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Monitor statement on the publication of the Health and Social Care Bill

19th January 2011

Monitor strongly supports the Government’s proposals to move to a more devolved system for the NHS, with increased competition in healthcare, as set out in the Health and Social Care Bill.

The Bill proposes that Monitor will take on the role of independent economic regulator for all health and adult social care in England. As the economic regulator, Monitor would have four main roles:

  • Licensing providers
  • Price setting
  • Promoting competition
  • Supporting service continuity

In addition we will have an ongoing and important role in regulating foundation trusts.

Commenting on the Bill published today, Dr David Bennett, Interim Chief Executive said:

"Monitor strongly supports the Government’s proposals to move to a more devolved system for the NHS, with increased competition in healthcare, as set out in the Health and Social Care Bill. We believe these proposals are good for foundation trusts, increasing their freedom and giving them more room to innovate and respond to local needs, working closely with GPs in their area. This should result in new and improved services for patients.

"In Monitor’s view, introducing more competition into healthcare is an important step in raising the productivity of the sector and delivering ever higher quality care for patients.  However, competition must be seen as a means and not an end in itself.  We do not support competition for its own sake, but as a way to drive innovation, quality and efficiency.  It has delivered significant benefits in other sectors and has been shown to improve quality within healthcare and other sectors under the right circumstances.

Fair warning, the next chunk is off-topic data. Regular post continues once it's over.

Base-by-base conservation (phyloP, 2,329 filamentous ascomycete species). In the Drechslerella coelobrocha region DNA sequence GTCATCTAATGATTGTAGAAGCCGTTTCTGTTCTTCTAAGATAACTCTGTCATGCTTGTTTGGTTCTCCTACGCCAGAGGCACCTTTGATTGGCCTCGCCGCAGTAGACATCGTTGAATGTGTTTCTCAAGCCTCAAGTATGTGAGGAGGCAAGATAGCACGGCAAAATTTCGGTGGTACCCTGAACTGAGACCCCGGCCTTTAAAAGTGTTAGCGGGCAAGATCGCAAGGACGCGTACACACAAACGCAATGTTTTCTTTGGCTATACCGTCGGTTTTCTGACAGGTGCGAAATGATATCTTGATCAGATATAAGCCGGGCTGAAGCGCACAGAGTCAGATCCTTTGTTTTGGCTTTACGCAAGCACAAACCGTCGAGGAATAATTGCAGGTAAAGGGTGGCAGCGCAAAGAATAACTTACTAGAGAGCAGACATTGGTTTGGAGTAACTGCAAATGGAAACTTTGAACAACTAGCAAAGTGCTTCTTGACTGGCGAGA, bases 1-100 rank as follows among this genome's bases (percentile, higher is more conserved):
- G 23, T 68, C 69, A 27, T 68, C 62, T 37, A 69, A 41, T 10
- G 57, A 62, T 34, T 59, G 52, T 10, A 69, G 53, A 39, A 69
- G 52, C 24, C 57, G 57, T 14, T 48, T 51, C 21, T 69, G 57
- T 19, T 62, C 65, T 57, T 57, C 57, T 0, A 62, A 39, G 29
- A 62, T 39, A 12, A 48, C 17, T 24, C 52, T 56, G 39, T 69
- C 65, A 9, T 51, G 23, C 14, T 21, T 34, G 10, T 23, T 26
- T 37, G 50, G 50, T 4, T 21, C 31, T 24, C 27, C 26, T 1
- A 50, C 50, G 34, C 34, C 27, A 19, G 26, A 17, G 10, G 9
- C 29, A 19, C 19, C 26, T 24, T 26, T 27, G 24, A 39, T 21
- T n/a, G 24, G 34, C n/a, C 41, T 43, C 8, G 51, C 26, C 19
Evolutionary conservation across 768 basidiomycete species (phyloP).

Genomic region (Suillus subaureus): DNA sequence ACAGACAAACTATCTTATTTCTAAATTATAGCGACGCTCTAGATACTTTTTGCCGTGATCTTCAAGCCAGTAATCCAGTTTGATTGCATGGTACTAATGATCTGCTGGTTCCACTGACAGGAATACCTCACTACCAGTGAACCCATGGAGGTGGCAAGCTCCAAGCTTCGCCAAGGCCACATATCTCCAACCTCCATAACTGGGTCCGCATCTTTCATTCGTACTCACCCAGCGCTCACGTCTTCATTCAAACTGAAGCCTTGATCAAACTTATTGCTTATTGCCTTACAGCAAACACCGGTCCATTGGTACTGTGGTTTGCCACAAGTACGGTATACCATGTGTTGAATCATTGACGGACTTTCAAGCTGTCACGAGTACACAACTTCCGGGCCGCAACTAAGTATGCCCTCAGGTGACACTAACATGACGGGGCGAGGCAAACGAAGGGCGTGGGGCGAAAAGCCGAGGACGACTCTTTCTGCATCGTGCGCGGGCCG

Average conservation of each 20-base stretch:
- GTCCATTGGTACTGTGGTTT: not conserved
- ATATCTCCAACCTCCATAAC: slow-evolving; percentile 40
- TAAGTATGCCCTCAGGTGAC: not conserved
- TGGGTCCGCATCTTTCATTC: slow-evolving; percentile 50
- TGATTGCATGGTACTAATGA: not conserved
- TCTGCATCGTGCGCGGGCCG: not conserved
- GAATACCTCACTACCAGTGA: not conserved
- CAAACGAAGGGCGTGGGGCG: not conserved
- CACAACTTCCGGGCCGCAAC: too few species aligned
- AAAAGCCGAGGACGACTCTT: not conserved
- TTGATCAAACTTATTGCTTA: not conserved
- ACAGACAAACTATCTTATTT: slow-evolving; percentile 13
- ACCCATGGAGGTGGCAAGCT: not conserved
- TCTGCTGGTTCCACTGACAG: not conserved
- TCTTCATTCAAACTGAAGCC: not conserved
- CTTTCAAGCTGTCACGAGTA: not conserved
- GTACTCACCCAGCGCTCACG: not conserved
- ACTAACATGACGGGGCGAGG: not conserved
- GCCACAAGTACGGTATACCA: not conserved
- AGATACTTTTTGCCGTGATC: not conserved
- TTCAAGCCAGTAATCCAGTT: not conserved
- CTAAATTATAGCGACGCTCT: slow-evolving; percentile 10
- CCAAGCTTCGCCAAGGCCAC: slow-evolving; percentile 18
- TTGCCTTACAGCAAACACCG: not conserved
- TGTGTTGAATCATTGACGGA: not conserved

"In particular we welcome the Government’s intention that we will become the economic regulator for health and adult social care. We believe it is right to have an economic regulator which is independent of political influence, can build specialist skills and is transparent in the way it sets prices, promotes competition and deals with failure, both of markets and of institutions.

“Monitor is delighted that, on many aspects of the proposals, the Government has listened to our earlier concerns and acted on our advice. We look forward to following the passage of the Bill through Parliament. In particular, we are keen to see whether, in line with the Government’s own objectives, some further strengthening of the independence of both foundation trusts and of the economic regulator will be possible.

"For now though, it’s very much business as usual. Monitor will continue to focus on ensuring that existing foundation trusts are compliant with their terms of authorisation and on assessing applicant trusts against our usual standards. We will also provide what support we can to the Department of Health / SHA team that has been established to drive the foundation trust pipeline, to help them ensure that all trusts are ready to become foundation trusts or part of a foundation trust by the 2014 deadline."

 

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